JACKSON — Mississippi has reached a multi-million dollar anti-trust settlement with software giant Microsoft, Attorney General Jim Hood announced June 11.
The settlement order, worth up to $100 million, between the State of Mississippi and Microsoft was approved by Hinds County Chancery Court Judge Denise Owens and settles claims stemming from a suit filed by Hood in 2004.
According to Hood, Microsoft has settled suits in 21 states, and Mississippi’s is the largest cash payment made to a state government.
The amount to be paid by Microsoft will be broken down as follows:
• $40 million will be paid to the State of Mississippi within 40 days
• up to $60 million in hardware/software vouchers will be provided to consumers, businesses, all county/local/municipal government entities, public schools and public school districts
• up to $8 million will be paid to the State of Mississippi if all vouchers are not claimed
All Mississippi residents, businesses, county/local governments or schools that purchased Microsoft products or computers containing Microsoft products between Jan. 1, 1996 and June 11, 2009, will be eligible to receive a voucher of $12 or $5 (depending on which products were purchased). The vouchers can be used towards the purchase of any software or hardware product.
Software qualifying for $12 vouchers includes: Windows 95, Windows 98, and Windows ME. The software qualifying for $5 vouchers includes: Application Products (i.e. Office, Word, Excel), MS-DOS, Windows 1.xx-3.xx Windows for Workgroups, Windows NT Workstation, Windows 2000 and Windows XP.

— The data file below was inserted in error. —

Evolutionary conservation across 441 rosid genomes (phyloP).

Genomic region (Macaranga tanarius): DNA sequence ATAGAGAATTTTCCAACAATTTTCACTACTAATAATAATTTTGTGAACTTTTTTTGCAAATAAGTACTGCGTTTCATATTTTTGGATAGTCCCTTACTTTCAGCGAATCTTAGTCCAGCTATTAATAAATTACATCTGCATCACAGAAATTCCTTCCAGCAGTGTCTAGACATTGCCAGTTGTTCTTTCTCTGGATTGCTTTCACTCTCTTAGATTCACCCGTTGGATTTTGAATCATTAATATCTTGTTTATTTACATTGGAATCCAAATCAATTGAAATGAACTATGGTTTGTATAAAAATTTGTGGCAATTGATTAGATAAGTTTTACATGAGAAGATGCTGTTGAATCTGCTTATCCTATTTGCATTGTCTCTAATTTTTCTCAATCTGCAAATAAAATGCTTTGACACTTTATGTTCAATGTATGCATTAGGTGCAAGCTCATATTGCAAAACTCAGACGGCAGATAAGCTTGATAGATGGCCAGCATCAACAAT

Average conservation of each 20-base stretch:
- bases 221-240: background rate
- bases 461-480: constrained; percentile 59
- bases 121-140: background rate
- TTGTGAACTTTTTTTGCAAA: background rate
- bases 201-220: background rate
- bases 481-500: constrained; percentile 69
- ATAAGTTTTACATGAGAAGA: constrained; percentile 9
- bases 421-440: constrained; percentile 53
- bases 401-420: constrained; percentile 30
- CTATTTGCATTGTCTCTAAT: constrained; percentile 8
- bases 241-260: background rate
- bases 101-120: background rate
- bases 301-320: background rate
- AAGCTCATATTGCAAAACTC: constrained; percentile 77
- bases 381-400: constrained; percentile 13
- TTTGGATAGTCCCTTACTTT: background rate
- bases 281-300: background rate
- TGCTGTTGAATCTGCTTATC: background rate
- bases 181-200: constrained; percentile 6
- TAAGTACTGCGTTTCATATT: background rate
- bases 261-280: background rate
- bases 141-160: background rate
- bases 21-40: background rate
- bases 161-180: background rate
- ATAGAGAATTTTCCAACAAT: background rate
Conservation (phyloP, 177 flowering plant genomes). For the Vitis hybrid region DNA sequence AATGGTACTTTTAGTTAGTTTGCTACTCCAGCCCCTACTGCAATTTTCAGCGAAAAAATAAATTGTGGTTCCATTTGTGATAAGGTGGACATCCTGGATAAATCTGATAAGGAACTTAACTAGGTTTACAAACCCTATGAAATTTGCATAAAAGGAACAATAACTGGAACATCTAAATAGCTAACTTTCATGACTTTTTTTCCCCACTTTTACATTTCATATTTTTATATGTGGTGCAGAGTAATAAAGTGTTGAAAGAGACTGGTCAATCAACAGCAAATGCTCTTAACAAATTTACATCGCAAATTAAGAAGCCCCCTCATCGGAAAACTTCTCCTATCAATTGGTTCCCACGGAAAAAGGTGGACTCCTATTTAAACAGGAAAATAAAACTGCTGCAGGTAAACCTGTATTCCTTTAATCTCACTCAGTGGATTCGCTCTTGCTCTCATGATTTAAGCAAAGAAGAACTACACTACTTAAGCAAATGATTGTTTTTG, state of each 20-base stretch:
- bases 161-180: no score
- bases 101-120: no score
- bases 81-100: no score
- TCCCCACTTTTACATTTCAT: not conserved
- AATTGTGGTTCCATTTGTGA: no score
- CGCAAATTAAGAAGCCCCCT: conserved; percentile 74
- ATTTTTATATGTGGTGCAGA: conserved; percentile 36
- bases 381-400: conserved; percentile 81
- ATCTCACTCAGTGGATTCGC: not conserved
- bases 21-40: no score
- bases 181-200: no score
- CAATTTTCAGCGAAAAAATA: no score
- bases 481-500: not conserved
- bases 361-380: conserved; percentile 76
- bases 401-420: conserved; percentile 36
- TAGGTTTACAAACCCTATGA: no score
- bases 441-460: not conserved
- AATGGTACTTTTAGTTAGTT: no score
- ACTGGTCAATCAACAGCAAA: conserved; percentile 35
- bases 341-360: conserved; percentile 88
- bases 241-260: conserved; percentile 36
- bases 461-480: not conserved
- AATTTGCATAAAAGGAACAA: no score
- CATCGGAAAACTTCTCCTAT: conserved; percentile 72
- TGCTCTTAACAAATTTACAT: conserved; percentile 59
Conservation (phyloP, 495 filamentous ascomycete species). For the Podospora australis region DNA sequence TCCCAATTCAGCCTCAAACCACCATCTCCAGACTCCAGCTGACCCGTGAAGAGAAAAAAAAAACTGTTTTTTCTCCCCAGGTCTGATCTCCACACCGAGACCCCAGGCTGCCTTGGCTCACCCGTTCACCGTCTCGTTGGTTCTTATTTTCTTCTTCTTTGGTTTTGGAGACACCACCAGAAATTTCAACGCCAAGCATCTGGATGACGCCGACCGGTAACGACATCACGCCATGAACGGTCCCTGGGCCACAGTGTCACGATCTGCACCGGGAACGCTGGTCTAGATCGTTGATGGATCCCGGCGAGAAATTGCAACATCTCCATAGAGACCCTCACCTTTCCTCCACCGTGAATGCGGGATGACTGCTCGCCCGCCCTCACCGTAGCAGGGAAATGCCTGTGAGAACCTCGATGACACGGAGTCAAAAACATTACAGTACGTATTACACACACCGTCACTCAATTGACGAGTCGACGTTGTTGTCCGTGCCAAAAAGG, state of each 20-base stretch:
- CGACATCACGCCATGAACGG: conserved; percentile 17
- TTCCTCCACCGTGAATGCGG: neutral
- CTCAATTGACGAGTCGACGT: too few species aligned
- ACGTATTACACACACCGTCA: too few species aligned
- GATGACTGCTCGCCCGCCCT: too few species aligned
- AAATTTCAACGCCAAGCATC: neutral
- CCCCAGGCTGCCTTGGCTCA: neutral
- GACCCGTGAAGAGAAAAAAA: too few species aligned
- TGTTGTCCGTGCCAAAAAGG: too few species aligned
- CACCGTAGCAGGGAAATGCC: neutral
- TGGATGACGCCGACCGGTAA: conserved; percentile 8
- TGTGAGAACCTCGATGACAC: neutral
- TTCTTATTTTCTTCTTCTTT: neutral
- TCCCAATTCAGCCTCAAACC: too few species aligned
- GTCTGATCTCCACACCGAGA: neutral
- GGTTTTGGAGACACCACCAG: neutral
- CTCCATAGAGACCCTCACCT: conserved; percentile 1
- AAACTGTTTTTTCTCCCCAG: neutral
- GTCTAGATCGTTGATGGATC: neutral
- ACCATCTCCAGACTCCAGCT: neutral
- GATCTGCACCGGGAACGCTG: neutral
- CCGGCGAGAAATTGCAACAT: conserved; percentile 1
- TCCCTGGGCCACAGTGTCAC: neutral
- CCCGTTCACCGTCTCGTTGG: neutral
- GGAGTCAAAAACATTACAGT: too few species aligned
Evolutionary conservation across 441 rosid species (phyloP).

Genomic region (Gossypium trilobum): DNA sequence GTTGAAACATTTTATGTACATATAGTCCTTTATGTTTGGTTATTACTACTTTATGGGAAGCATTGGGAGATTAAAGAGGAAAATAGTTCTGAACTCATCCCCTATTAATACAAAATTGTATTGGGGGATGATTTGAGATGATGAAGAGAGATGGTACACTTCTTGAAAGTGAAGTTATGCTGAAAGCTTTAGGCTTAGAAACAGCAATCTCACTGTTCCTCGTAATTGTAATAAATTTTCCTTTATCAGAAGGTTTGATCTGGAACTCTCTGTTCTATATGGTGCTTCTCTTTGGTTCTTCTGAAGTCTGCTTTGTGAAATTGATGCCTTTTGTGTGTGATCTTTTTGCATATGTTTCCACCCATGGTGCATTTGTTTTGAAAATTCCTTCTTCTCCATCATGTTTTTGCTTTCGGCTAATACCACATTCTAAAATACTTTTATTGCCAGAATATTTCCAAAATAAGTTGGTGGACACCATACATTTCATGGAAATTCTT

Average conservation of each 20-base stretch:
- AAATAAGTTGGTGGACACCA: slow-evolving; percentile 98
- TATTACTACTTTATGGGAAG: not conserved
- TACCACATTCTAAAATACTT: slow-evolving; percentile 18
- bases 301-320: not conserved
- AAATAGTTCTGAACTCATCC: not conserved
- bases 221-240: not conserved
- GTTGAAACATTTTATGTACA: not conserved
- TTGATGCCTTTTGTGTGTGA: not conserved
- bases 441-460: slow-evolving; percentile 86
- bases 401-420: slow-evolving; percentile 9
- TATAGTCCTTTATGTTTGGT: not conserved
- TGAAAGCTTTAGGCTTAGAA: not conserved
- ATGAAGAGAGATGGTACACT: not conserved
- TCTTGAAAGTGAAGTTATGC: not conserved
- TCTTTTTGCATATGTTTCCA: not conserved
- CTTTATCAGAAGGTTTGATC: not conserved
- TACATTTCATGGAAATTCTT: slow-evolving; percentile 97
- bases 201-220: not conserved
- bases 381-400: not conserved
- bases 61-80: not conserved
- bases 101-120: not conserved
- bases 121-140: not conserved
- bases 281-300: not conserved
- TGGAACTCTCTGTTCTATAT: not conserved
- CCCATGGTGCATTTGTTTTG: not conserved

“I hope all Mississippi residents, businesses, schools county and local governments will obtain a voucher for each computer or Microsoft software they purchased and use the voucher(s) as a discount on the purchase of any type of software or hardware,” said Hood. “Additionally, the money that will be going into the state coffers will really help in this economically challenged time.”
“Microsoft is pleased to reach this resolution with the State of Mississippi and with our customers in Mississippi,” said Steve Aeschbacher, Microsoft associate general counsel. “We look forward to working with the state on issues of mutual concern going forward.